However, even in these advanced stages of discussions, the civil aviation ministry is said to be considering the option of the government retaining ownership of the national carrier, and running it after retiring its debt of Rs 46,570 crore.
A senior finance ministry official said on Tuesday during inter-ministerial deliberations on the draft Cabinet note on privatising Air India that the civil aviation ministry had raised some reservations. It is still in favour of reviving the debt-laden national carrier, the official said.
“They (civil aviation ministry) have raised some reservations on privatising Air India,” said the official, and added that the matter was being deliberated upon. “They are in favour of continuing operating the national carrier by retaining a majority stake,” the official said.
However, senior civil aviation ministry officials denied that the ministry had opposed the suggestion of privatisation. Retaining ownership was one of the options that it had suggested. “As part of inter-ministerial discussion, the civil aviation ministry has given its suggestion of either reviving the airline, going for privatisation, or reducing the airline’s debt by selling off the assets,” a senior civil aviation ministry official said.
The final call will be taken by the Cabinet Committee of Economic Affairs (CCEA). “We have left it to them,” the official said.
When asked about the aviation ministry’s opposition, Minister of State for Aviation Jayant Sinha did not comment on the specifics but reiterated that the Cabinet would have the final say.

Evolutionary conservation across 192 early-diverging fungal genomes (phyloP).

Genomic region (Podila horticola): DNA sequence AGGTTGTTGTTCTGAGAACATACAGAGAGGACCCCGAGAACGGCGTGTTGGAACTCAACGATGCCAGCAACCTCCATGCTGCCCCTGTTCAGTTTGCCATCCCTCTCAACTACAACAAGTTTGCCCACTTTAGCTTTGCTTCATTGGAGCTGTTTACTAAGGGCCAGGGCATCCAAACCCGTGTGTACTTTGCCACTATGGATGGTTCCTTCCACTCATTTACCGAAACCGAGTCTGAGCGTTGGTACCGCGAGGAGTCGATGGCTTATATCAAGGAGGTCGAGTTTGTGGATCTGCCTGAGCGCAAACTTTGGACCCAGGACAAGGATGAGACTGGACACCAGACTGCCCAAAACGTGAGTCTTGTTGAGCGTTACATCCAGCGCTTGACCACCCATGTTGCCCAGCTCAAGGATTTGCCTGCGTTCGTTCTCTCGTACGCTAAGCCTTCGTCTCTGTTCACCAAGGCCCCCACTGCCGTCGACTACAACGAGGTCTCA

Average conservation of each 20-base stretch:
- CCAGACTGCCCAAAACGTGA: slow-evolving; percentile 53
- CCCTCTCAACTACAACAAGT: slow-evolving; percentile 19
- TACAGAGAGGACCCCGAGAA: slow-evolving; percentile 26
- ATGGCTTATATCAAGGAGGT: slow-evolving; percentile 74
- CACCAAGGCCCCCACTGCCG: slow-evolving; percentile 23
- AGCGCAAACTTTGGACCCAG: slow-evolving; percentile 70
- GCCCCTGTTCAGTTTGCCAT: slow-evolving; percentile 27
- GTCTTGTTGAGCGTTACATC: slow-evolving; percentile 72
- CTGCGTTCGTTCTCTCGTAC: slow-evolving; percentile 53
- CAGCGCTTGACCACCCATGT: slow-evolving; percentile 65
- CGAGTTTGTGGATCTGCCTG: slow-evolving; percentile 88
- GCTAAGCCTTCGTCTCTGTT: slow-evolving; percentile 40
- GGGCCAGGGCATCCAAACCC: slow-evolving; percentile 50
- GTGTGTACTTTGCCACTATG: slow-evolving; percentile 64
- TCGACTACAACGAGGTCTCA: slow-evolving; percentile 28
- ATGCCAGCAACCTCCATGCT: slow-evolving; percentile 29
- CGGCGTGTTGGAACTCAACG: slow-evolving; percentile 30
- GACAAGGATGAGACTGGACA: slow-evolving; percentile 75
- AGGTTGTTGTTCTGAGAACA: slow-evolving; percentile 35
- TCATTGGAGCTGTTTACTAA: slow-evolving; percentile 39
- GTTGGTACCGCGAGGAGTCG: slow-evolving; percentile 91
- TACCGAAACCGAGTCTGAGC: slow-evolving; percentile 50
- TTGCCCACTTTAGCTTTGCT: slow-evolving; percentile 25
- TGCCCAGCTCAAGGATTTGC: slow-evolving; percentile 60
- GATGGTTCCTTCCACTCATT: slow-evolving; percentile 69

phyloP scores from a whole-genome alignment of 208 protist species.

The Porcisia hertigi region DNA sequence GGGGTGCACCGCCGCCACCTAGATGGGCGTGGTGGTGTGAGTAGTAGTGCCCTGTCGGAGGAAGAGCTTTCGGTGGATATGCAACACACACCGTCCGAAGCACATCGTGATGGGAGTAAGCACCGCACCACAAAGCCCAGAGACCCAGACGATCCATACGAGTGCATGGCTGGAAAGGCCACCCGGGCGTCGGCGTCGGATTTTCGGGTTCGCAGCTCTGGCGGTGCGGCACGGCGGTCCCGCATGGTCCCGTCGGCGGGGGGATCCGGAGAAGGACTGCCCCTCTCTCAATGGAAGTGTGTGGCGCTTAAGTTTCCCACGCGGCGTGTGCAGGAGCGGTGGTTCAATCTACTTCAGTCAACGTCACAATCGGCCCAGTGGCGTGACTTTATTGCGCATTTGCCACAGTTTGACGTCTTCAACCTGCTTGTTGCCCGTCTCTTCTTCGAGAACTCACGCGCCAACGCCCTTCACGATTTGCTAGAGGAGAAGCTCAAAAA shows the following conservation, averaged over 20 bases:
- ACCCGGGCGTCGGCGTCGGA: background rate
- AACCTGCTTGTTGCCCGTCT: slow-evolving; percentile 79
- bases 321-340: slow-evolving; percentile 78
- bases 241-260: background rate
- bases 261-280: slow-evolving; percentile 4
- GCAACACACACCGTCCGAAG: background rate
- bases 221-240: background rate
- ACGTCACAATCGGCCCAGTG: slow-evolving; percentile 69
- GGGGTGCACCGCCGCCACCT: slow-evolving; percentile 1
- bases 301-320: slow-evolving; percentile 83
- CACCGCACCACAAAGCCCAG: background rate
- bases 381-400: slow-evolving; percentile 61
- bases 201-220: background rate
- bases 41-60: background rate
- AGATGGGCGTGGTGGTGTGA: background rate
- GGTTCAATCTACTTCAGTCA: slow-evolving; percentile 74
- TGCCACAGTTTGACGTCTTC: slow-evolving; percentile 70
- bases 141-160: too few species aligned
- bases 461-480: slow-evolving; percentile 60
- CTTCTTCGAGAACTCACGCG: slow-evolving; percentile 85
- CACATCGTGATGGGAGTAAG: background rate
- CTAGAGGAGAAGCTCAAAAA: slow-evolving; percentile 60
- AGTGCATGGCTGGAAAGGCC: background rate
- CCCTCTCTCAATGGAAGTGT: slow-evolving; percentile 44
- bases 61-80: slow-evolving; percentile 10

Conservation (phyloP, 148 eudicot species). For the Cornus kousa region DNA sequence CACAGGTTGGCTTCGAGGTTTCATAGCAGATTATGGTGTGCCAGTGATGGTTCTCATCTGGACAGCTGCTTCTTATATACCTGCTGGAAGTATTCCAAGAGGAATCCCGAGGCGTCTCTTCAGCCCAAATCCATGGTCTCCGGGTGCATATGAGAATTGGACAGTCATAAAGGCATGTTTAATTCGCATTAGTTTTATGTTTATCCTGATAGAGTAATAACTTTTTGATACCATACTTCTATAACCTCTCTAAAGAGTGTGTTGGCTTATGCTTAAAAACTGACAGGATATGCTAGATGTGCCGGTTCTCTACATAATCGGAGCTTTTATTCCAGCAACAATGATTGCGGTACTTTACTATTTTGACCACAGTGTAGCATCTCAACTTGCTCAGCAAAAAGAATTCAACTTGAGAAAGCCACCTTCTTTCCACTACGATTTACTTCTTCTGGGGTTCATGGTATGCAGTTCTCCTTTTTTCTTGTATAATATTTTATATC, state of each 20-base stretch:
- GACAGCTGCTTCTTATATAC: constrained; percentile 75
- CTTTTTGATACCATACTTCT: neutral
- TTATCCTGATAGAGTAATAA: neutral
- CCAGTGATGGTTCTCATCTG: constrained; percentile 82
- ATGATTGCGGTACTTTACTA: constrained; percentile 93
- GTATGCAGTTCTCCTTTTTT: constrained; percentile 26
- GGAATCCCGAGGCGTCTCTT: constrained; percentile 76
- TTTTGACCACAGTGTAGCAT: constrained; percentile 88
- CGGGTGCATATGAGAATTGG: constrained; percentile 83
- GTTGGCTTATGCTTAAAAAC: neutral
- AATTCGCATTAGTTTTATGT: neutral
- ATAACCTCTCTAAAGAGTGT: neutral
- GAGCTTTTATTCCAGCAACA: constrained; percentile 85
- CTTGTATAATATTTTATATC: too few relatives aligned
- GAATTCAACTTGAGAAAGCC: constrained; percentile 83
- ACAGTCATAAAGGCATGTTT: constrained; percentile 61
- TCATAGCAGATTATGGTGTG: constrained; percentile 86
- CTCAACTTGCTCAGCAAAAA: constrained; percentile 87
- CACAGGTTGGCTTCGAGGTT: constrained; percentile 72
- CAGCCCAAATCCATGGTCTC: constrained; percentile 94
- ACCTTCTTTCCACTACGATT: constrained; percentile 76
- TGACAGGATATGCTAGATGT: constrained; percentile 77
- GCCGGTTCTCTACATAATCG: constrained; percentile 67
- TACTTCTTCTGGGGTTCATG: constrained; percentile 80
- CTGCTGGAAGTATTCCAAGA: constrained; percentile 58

A second civil aviation ministry official privy to the matter said that the civil aviation ministry had suggested that the first mode of restructuring the debt would be to ask the banks to recast it into equity. “Banks will be asked to reconsider the option of debt-equity conversion, this will entail banks getting a representation in the airline’s board,” said the official.
The finance ministry official quoted above also said that the government would consider taking over part of the airline’s debt of Rs 46,570 crore. If that plan fails, the other option is to sell the company’s assets and the subsidiaries — Air India Engineering Services Ltd (AIESL), Air India Transport Services Ltd, and Hotel Corporation of India (owner of Centaur Hotels).
“The subsidiaries are profit-making with good facilities and will demand good price,” said the second civil aviation ministry official. Back-of-the-hand calculations suggest these, together with the prime real estate properties, could entail a price of more than Rs 35,000 crore.
“The valuation will be done through a professional,” he said.
“The bigger question is whether India needs a state-owned carrier, and, if it does, whether the government can continue with the same structure or start a new company. These are just ideas being debated,” the finance ministry official said.